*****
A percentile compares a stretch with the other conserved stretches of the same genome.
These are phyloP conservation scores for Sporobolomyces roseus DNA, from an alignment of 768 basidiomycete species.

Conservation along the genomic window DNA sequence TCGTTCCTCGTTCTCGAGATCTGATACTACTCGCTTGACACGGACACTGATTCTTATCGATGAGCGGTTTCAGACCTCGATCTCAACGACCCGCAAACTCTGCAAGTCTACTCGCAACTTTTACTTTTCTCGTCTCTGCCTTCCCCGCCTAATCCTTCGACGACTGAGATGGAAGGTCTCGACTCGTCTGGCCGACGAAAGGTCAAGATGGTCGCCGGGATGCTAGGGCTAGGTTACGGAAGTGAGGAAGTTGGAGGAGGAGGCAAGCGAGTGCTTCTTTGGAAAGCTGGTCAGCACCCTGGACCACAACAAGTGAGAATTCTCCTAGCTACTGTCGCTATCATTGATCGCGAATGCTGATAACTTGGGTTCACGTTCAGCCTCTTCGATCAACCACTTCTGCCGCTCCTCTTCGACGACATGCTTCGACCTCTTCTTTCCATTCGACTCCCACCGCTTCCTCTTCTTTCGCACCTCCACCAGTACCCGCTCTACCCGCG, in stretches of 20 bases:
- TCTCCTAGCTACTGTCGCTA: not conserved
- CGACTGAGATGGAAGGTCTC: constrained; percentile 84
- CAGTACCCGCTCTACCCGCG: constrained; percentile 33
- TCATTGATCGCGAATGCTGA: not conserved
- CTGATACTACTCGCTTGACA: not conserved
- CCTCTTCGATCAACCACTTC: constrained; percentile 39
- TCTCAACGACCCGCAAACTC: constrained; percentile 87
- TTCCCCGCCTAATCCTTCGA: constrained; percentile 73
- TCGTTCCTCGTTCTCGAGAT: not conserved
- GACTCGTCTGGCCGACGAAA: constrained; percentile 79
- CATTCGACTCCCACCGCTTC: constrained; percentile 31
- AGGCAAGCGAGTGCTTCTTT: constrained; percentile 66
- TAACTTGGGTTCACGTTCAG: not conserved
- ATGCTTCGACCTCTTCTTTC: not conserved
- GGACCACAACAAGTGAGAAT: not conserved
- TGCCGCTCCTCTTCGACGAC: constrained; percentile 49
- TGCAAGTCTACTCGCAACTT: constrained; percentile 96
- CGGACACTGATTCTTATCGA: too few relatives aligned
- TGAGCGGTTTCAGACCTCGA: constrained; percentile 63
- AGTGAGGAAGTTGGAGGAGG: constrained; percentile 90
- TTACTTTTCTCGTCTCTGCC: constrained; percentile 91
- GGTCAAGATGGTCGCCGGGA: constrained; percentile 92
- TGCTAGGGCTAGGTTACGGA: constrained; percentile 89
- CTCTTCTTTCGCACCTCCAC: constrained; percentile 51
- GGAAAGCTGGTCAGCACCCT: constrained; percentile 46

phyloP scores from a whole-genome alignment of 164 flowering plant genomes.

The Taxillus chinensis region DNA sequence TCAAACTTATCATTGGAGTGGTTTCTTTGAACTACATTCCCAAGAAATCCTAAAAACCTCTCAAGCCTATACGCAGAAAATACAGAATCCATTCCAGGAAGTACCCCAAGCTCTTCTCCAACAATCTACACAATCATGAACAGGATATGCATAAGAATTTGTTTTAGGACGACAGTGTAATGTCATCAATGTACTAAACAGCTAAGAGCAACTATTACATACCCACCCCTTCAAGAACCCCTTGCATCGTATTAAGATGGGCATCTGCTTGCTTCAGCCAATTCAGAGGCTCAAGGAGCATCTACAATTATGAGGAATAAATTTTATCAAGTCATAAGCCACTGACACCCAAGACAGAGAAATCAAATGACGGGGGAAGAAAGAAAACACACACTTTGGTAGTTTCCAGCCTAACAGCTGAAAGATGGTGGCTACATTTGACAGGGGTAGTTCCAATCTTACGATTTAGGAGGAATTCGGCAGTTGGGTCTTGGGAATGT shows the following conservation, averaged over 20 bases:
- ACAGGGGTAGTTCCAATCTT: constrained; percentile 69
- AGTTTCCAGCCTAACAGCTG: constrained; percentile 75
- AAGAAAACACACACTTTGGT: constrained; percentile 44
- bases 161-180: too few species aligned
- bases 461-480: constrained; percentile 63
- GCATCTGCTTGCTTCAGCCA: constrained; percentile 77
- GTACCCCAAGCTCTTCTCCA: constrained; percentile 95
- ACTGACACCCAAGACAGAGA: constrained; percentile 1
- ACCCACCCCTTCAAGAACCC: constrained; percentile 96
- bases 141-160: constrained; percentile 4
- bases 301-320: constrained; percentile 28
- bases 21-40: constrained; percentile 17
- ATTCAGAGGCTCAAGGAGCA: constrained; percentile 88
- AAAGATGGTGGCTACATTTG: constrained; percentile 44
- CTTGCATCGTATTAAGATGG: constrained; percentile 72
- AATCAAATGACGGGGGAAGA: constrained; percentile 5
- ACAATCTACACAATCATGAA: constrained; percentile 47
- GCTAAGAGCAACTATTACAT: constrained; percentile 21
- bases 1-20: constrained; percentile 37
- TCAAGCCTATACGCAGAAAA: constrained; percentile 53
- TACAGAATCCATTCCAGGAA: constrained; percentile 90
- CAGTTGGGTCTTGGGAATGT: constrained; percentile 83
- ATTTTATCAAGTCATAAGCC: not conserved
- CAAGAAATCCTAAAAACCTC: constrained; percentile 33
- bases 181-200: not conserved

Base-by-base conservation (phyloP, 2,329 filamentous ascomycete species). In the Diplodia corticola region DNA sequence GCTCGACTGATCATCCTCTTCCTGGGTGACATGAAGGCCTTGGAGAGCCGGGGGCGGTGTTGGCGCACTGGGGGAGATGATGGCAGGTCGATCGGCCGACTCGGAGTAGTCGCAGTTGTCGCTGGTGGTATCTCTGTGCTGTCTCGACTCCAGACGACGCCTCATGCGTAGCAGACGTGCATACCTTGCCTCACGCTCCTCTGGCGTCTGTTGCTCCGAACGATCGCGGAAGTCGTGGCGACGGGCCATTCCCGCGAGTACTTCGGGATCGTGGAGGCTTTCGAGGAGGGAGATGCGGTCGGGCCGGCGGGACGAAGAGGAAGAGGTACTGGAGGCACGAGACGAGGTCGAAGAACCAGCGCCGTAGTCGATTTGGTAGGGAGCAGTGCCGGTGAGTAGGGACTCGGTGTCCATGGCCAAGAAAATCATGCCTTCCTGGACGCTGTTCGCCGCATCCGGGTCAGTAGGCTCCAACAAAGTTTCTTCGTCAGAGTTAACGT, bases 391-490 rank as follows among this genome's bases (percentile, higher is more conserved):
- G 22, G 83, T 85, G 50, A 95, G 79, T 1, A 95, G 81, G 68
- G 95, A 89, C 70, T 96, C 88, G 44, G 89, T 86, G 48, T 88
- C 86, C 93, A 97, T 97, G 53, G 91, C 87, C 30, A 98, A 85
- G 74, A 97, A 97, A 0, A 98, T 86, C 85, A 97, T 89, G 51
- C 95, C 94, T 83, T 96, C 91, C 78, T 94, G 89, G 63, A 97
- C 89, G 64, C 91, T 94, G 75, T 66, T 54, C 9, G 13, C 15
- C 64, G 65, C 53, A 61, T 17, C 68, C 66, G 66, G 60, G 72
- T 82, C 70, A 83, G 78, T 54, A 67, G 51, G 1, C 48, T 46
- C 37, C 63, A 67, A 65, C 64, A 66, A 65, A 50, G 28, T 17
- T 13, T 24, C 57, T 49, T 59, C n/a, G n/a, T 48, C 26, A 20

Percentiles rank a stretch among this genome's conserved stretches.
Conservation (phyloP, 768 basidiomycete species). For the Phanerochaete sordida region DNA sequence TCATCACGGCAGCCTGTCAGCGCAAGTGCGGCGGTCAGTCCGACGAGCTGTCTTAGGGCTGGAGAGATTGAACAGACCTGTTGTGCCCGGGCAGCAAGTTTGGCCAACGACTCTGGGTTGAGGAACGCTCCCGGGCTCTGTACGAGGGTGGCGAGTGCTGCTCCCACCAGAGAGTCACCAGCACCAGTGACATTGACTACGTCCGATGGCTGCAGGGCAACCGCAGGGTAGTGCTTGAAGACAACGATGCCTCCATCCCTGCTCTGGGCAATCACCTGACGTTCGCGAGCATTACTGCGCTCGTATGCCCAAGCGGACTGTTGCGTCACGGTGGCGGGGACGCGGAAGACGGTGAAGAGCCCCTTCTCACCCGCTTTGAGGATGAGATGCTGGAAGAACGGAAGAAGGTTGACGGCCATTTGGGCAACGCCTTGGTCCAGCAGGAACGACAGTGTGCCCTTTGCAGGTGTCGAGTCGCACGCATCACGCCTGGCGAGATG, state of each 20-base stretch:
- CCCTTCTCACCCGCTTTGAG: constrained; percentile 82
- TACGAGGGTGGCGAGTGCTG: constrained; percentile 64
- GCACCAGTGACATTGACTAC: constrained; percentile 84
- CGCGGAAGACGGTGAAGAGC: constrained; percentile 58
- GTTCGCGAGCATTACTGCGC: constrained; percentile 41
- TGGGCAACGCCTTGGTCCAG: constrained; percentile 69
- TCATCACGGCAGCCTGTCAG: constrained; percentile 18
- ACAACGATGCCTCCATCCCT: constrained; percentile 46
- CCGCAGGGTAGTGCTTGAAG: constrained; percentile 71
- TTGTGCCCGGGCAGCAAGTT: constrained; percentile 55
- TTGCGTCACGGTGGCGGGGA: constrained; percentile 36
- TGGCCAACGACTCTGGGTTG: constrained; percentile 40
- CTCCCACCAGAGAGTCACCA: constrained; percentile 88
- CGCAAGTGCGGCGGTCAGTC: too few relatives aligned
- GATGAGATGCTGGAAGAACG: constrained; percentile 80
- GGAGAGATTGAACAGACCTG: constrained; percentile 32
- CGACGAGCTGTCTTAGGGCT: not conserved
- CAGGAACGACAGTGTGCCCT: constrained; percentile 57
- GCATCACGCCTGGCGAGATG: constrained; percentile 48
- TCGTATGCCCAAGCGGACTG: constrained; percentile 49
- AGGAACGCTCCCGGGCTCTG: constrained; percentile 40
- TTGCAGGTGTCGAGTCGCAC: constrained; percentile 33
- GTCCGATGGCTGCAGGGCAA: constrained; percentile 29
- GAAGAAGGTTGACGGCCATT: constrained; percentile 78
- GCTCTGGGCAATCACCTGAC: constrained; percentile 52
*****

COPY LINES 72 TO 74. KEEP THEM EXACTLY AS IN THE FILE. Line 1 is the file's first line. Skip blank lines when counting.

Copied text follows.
- CGCGGAAGACGGTGAAGAGC: constrained; percentile 58
- GTTCGCGAGCATTACTGCGC: constrained; percentile 41
- TGGGCAACGCCTTGGTCCAG: constrained; percentile 69